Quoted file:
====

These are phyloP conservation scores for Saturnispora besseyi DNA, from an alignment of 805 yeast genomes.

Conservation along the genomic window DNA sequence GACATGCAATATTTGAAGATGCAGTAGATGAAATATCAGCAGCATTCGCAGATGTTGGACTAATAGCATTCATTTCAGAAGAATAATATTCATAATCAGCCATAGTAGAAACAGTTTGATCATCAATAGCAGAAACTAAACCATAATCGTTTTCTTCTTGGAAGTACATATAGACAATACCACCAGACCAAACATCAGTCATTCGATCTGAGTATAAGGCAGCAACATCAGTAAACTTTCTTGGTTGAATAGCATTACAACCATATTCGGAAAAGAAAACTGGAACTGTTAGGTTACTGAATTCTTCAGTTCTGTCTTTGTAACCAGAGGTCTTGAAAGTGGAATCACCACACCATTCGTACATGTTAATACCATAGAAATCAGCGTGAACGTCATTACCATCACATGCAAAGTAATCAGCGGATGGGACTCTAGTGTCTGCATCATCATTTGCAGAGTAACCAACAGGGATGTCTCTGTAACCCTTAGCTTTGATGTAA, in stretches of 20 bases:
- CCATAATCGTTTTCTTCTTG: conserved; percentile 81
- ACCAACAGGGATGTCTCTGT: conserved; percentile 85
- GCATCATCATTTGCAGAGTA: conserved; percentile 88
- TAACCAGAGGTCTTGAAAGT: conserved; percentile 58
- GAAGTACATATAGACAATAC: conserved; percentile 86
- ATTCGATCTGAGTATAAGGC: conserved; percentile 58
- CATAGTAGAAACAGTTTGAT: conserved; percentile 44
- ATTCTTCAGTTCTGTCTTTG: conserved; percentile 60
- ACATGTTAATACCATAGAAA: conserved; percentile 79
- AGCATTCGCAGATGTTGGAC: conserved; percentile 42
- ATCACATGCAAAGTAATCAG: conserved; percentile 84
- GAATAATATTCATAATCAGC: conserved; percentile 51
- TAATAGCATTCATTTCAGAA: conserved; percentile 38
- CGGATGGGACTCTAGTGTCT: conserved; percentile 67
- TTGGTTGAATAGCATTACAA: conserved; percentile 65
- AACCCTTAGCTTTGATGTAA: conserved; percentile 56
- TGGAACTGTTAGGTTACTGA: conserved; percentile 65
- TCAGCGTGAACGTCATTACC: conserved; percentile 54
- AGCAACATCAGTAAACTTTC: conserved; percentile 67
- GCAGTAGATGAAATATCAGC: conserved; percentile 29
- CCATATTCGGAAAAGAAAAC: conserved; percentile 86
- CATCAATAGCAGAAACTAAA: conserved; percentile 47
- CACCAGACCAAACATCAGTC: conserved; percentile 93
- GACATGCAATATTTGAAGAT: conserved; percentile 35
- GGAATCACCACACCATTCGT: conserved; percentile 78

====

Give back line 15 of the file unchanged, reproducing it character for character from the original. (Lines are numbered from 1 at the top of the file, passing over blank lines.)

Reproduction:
- TAATAGCATTCATTTCAGAA: conserved; percentile 38